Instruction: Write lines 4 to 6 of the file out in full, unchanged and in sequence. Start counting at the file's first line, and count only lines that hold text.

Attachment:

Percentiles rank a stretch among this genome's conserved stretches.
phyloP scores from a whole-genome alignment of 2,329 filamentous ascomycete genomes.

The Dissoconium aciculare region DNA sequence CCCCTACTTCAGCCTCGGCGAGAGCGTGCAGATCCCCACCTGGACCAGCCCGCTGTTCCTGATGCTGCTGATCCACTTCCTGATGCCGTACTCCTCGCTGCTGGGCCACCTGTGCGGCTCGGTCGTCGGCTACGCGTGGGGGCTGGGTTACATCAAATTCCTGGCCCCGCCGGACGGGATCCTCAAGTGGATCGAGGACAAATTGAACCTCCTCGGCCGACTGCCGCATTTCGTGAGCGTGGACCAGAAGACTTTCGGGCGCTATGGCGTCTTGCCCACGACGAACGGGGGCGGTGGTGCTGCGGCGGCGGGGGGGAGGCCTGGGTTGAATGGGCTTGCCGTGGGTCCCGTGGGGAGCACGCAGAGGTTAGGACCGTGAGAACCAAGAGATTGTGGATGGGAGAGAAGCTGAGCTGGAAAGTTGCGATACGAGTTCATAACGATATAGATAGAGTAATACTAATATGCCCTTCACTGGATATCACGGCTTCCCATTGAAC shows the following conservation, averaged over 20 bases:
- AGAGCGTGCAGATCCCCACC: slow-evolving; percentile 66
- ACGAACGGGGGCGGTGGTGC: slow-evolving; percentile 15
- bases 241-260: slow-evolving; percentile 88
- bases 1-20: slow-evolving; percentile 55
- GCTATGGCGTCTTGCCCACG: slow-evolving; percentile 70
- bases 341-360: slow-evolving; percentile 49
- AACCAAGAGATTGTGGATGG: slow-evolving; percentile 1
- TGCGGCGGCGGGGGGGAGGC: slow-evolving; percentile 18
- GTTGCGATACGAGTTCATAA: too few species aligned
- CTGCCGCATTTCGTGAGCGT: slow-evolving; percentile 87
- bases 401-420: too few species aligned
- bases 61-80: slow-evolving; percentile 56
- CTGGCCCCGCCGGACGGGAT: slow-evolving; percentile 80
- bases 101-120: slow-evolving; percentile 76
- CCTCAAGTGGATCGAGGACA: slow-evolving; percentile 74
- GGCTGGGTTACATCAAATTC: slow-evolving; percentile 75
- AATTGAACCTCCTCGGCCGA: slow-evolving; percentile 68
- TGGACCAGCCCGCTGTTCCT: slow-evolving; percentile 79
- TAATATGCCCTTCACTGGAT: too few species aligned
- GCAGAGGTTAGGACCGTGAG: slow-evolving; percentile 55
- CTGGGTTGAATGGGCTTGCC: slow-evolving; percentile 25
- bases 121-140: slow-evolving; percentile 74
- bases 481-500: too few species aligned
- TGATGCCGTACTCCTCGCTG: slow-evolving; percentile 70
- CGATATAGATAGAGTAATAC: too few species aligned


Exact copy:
- AGAGCGTGCAGATCCCCACC: slow-evolving; percentile 66
- ACGAACGGGGGCGGTGGTGC: slow-evolving; percentile 15
- bases 241-260: slow-evolving; percentile 88